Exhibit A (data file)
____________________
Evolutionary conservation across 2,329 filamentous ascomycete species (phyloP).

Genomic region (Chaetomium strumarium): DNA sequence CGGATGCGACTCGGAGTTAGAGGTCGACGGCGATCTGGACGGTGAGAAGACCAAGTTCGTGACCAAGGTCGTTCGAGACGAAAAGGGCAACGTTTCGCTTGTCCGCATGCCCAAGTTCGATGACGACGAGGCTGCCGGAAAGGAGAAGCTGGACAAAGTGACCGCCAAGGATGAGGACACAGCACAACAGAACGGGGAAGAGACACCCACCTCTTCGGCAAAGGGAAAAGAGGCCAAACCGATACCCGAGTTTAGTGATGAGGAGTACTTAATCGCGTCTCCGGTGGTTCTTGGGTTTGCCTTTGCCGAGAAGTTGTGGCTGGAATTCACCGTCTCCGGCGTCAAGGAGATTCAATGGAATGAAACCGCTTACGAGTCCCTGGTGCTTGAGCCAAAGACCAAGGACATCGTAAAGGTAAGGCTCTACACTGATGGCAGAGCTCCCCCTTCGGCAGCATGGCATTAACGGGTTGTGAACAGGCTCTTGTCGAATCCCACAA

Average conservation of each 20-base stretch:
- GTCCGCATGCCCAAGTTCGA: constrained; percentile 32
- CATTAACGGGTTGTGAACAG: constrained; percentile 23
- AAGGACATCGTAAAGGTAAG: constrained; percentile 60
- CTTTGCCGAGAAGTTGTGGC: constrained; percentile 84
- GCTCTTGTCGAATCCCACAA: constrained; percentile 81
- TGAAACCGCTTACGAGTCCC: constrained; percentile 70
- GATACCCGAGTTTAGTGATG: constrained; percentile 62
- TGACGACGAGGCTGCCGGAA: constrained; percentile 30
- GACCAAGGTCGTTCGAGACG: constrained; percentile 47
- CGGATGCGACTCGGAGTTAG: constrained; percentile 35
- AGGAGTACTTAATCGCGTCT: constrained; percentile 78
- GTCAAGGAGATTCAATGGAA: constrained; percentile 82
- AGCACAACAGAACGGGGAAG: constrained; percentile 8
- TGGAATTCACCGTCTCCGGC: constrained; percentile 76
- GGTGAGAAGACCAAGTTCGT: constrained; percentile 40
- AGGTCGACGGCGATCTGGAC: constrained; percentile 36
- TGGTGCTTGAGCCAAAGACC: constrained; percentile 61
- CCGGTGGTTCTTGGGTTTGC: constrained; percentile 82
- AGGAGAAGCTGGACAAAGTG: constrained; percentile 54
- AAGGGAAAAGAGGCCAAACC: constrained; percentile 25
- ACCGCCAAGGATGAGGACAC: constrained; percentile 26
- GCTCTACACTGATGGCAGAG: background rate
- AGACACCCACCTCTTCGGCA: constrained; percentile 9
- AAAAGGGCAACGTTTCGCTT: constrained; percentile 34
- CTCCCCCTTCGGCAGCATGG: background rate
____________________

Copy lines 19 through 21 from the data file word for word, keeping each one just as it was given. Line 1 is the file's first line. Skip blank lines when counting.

- AGGTCGACGGCGATCTGGAC: constrained; percentile 36
- TGGTGCTTGAGCCAAAGACC: constrained; percentile 61
- CCGGTGGTTCTTGGGTTTGC: constrained; percentile 82